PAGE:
Cubs

Petricka Learning On The Job At Kannapolis

Petricka Learning On The Job At Kannapolis

Thursday April 28, 2011
Posted: 1:00 p.m.
By Kevin T. Czerwinski
CSNChicago.com

That Jacob Petricka spent a few weeks in Kannapolis at the end of last summer proved to be beneficial to the big right-hander.

Sure, spending the first half of the summer at Bristol in the Appalachian League was important. But Petricka, whom the White Sox grabbed out of Indiana State with the 63rd overall pick in last years draft, learned some valuable lessons in the 9 23 innings he pitched for the Intimidators, lessons that he has clearly applied this season in the South Atlantic League.

Petricka was 14-7 in his final two seasons at Indiana State with 28 of his 33 appearances coming as a starter. He then made eight starts at Bristol and posted a 2.86 ERA before the White Sox bumped him up to Kannapolis, where he immediately went to the bullpen. Aside from keeping Petrickas pitch count down, the move to the pen also allowed him to learn a thing or two about himself.

Relieving is definitely a different approach, said Petricka, who had a 3.72 ERA in 9 23 relief innings. I tried to overthrow way too much because I was only pitching one or two innings. When you throw too hard like that you lose control and effectiveness.

As a starter I can just relax and pitch and throw. As starter, I can pace myself and I know that now if I go back to the pen. I enjoy starting a lot but Ill do whatever they the front office ask me to do. Whatever will get me up higher quicker, thats the question.

Petricka has been pitching well as a starter through the first month of the season with Kannapolis. Hes 2-0 with a 2.05 ERA in four starts with his latest effort coming on Tuesday at Lexington. He picked up his second win in that game in what was his worst effort of the year.

He went five innings and allowed four runs on eight hits while walking a pair. Again, there were some lessons learned.

They the Legend are a team that could and I showed them some pitches and they hit them, said Petricka, who is second in the Sally League with 29 strikeouts heading into Thursdays action. I actually enjoy having a bad game here and there. It gives you the drive to work on other pitches. Hitters are catching up with your fastball so now you have to work on the off-speed pitches.

So in between starts Ill focus on keeping the ball down and throwing my off-speed pitches for strikes. Right now, Ive been throwing a changeup because its been effective. But I want to work on my slider, which is a hard, sharp pitch that will make my fastball more effective.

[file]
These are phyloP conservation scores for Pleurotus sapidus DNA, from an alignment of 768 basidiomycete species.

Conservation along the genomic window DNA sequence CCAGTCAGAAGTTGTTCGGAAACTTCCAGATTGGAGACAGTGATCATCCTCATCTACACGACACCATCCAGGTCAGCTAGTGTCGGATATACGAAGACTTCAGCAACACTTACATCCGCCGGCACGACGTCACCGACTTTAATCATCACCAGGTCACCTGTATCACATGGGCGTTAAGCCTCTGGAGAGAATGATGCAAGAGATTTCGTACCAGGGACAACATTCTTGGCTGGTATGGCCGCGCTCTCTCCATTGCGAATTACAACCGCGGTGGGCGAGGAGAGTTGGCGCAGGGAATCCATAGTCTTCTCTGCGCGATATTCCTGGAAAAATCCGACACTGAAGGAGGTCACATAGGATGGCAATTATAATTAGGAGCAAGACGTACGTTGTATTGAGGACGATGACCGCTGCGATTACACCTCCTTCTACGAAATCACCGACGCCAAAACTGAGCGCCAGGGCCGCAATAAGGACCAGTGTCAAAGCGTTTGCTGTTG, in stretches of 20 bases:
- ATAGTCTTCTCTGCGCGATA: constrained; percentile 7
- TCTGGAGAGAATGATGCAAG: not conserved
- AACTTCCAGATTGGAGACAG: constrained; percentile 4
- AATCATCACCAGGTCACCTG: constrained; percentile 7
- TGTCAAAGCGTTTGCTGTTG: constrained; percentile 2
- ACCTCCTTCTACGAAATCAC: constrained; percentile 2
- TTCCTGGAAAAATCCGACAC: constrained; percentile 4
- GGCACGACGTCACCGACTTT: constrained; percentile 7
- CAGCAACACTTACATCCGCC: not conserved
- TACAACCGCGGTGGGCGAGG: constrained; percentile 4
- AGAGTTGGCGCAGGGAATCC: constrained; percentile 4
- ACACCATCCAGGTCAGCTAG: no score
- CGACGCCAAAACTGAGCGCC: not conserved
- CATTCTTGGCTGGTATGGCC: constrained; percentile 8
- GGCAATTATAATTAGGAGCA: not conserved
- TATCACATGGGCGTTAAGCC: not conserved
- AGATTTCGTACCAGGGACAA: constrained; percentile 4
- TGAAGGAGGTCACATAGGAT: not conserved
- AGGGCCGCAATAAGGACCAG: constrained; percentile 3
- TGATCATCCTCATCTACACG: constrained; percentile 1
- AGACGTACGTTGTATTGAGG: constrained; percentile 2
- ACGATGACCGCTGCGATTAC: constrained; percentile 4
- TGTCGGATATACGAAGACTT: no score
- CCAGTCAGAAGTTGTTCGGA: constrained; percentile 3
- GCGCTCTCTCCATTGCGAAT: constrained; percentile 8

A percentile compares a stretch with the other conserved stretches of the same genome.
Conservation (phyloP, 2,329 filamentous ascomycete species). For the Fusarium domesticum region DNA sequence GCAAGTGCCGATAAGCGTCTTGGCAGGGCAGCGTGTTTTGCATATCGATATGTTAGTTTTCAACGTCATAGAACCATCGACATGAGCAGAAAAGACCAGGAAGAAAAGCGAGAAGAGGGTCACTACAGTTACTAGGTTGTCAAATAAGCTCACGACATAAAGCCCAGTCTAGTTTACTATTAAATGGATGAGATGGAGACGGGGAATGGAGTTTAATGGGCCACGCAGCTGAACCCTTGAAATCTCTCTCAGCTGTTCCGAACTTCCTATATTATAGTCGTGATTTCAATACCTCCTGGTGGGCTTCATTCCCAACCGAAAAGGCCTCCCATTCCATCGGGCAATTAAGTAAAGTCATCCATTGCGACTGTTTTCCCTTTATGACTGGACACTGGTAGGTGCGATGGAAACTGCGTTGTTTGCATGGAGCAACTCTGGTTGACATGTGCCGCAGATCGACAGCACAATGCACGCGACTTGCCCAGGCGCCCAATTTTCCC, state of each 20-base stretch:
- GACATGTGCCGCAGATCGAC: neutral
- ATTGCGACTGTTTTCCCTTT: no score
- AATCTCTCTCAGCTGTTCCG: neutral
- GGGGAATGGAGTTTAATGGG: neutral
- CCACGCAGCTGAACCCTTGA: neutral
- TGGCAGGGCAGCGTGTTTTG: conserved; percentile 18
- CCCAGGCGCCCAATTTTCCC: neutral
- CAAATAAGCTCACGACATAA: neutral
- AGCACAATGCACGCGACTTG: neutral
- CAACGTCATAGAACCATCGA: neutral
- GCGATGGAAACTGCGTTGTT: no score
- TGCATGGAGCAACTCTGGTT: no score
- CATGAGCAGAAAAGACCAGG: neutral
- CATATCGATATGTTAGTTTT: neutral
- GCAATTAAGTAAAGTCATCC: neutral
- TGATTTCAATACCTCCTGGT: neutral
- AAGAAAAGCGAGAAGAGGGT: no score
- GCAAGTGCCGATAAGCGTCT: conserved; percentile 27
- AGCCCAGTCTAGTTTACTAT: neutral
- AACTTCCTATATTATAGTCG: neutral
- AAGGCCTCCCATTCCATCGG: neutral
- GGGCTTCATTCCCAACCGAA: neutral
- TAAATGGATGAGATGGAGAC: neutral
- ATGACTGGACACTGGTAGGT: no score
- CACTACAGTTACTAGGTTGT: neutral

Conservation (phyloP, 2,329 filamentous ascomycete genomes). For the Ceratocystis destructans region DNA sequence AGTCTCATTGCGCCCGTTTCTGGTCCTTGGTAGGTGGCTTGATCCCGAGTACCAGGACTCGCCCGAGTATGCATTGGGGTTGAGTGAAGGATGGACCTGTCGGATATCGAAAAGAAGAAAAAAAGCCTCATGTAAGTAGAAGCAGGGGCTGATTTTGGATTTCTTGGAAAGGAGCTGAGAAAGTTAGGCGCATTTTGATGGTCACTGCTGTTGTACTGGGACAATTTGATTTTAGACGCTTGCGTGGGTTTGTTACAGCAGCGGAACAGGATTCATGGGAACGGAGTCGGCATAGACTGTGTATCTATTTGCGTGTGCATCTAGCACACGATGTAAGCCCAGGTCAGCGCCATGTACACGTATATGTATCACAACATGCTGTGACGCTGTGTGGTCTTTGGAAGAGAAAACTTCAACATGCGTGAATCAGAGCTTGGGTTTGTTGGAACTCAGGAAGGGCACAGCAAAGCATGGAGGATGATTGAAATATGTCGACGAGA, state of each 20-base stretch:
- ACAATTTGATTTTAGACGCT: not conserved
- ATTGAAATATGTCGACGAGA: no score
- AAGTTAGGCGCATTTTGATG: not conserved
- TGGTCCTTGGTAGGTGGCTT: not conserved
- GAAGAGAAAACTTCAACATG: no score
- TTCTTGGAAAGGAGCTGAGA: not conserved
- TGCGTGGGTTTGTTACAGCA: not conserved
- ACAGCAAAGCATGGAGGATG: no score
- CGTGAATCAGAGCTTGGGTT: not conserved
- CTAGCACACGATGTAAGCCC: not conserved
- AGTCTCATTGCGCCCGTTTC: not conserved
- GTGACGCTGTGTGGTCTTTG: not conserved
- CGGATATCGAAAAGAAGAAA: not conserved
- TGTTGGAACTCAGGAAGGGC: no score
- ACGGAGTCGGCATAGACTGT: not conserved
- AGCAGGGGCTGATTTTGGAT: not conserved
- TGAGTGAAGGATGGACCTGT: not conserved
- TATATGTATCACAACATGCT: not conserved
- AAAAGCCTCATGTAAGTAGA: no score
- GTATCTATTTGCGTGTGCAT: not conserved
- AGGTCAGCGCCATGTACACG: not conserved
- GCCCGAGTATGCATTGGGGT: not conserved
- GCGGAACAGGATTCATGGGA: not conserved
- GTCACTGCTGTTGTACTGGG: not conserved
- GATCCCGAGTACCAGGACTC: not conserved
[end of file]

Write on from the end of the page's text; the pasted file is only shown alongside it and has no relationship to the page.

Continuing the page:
Dont misunderstand. Petrickas fastball has worked just fine. He opened the season with six no-hit innings at Lakewood in which he fanned nine and walked only one. He didnt factor in the decision, though.

Obviously I wanted to keep going, he said. But I hadnt gone more than four or five innings in spring training and I had already gone six. I was pretty realistic about it.

I do think pitching until you lose your effectiveness or until you get tired is the way to go. But you never train pitchers to go more than 100 pitches anymore. With the bullpens as good as they are, there is never any reason to go past 100 pitches.

Kevin Czerwinski can be reached at ktczerwinski@gmail.com.

Jason Kipnis comes home looking to write one final chapter of his career

kipnis-1030.jpg
USA Today

Jason Kipnis comes home looking to write one final chapter of his career

Jason Kipnis, who’s potentially the Cubs’ new second baseman but indisputably the pride of Northbrook, said there’s one major reason why his possible reunion with Wrigley Field is so exciting.

“Now I don’t have to hate the 'Go Cubs Go' song,” he quipped.

Kipnis was a late addition to the Cubs’ roster, and still not even a guaranteed one at that. After almost a decade spent being one of the Cleveland Indians’ cornerstones, Kipnis arrived in Mesa on a minor league contract, looking to win a job. Ironically, being with his hometown team is unfamiliar territory for the two-time All-Star. 

“[Leaving Cleveland] was hard at first,” he said. “You get used to the same place for 9-10 years, and I think it’s a little hard right now coming in and being the new guy and being lost and not knowing where to go. But it’ll be fun. It’s exciting. It’s kind of out of the comfort zone again, which is kind of what you want right now – to be uncomfortable. I don’t know, I’ve missed this feeling a little bit, so it’ll be good.”

It was a slow offseason for the second baseman, but the second baseman said that he was weighing offers from several teams. Opportunity and organizational direction dictated most of his decision-making, but Kipnis admitted that the forces around him were all, rather unsubtly, pulling him in one direction.

“They were telling me to take a deal, take a cut, whatever. Just get here,” he joked. “... It made sense, it really did. I think I didn't fully understand it until it was announced and my phone started blowing up and I realized just how many people this impacted around my life. Friends and family still live in Chicago, so it’s going to be exciting.”